Welcome to part one of our series on down rounds and recaps:
- Part 1: Navigating Funding Roadblocks: An Intro to Down Rounds and Recaps <- You are here
- Part 2: Managing Stakeholders During Down Rounds and Recaps
- Part 3: The Anatomy of a Down Round: Understanding Valuation, Dilution, and Signaling
- Part 4: Unlocking the Recap Puzzle: Strategies for Restructuring Your Startup’s Finances
- Part 5: The Impact of Liquidation Preferences: Don’t Trade Valuation for Structure
- Part 6: Beyond the Round: Evaluating the Impact on Employee Equity, Debt Conversions, and More
Let’s get into it.
What do you do when the path to your next round of funding is no longer clear?
As a founder, you will likely hit a funding roadblock at some point in your startup journey. More than 50% of Series A and B-stage startups fail to raise their next round of funding.
These are perilous and emotional moments. You’re facing high stakes, differing points of view from investors and advisors, and a race against time to find the best path forward.
To successfully navigate funding challenges, you need access to every tool in your toolbox. Understanding how to navigate down rounds and recaps can help you stay in control of your startup and live to fight another day.
Make no mistake. Down rounds and recaps can take a heavy emotional toll on a founder. They generally have significant financial repercussions for investors, founders, and employees. Fear and greed, two primary drivers of human behavior, may collide as you fight to save your startup.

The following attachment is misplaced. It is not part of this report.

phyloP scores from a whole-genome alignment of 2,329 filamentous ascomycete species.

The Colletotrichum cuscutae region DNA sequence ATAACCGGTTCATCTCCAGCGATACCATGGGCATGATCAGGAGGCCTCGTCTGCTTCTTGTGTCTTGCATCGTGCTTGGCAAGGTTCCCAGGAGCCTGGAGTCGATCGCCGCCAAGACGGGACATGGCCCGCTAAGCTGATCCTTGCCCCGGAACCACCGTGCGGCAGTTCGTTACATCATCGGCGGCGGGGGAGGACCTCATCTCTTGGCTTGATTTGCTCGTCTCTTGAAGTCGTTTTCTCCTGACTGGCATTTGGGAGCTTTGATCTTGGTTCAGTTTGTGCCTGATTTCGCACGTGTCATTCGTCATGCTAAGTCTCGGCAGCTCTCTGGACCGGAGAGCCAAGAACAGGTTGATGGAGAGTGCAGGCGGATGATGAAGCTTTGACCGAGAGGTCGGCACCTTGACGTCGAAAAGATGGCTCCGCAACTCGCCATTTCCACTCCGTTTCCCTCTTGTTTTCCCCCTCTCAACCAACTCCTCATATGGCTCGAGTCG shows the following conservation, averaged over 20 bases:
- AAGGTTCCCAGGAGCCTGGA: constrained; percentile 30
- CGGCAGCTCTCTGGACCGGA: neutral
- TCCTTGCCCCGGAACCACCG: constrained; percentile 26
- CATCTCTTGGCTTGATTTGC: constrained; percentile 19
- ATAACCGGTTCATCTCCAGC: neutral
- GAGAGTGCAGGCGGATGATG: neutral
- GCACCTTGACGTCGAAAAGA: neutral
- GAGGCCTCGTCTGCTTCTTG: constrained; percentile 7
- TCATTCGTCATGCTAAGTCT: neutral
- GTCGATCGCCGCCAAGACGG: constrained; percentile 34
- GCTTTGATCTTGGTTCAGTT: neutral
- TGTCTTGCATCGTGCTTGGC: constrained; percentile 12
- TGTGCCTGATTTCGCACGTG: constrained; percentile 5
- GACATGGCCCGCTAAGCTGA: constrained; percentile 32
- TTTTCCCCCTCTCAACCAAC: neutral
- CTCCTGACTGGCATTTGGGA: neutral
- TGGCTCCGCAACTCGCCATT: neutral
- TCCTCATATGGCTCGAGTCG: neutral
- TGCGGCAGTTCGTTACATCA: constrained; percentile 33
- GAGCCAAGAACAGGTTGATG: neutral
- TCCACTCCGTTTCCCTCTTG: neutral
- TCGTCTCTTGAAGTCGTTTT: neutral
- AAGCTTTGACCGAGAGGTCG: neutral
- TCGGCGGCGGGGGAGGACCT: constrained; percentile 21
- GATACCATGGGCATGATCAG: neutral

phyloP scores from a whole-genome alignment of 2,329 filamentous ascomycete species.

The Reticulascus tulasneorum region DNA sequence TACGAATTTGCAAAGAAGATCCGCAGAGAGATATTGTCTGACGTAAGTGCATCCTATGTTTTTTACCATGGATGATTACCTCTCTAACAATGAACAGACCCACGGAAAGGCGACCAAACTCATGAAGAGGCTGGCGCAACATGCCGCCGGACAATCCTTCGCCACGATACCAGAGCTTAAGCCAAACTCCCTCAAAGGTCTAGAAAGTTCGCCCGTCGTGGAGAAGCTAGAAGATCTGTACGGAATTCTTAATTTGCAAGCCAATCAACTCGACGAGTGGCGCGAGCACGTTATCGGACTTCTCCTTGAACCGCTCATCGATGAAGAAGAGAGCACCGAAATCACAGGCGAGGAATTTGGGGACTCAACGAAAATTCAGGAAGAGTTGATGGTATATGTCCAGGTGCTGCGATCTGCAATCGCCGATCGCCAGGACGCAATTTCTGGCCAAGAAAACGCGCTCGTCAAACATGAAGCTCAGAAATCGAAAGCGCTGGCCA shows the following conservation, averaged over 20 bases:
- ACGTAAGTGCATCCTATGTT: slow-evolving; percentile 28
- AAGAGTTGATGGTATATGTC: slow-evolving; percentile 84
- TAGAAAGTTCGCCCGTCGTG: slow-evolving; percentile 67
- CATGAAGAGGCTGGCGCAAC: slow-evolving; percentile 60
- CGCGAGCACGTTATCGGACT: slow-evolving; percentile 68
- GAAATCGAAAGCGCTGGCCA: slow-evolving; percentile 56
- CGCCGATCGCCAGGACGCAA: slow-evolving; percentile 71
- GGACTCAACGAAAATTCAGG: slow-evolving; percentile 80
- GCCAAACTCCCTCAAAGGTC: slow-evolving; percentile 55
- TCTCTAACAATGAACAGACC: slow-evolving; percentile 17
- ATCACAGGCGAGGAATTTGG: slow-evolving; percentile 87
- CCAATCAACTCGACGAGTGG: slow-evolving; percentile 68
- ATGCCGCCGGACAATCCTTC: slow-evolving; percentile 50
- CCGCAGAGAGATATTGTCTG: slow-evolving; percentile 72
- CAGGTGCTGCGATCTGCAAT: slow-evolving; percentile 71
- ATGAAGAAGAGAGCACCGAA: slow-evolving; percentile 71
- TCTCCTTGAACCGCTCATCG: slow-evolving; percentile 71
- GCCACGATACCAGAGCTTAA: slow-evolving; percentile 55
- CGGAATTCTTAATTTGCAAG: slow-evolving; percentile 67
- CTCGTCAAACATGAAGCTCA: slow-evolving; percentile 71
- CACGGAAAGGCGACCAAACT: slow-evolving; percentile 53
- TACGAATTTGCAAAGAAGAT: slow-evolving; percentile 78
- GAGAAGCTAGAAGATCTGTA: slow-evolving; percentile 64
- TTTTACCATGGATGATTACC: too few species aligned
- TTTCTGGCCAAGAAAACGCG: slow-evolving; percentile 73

They can also be expensive as you navigate complex legal considerations.
In this series, I’ll break the concepts down and help you navigate the challenges ahead. Regardless of how you feel about down rounds and recaps, these should be tools in your toolbox.
There are plenty of reasons startups reach a point where raising additional cash is seemingly impossible.
You may have been unable to execute the plan you promised your investors. When you start missing milestones and burning cash faster than planned, investors will question the venture-scale opportunity of your startup. They will also begin to doubt your ability to execute the plan required to get back on track.
Even with flawless execution, macro events can shift the ground beneath your feet.
- 📉 One poorly received IPO can drive entire sectors out of favor with investors.
- 💸 Rising interest rates will pull limited partner dollars out of VC funds, compressing startup valuations.
- 🏧 When banks get nervous, lines of credit get smaller, and covenants get tougher.
Regardless of the reasons, suddenly, your cap table’s preference stack and your last post-money valuation loom over investors’ funding decisions.
Why execute a down round or recap?
You raise a down round or execute a recap because you believe fresh funding will give you the cash runway you need to get back on the path to Default Investable.
This is a critical point.
Down rounds and recaps can be very difficult to execute.
Down rounds and recaps can dramatically limit, or even eliminate, the potential for founders to realize any economic value from their hard work.
If a venture-scale outcome is not likely, it’s crucial that you consider other options.
Perhaps you should pivot to profitability to find your path to Default Alive. Sometimes, selling or winding down your startup is the right decision.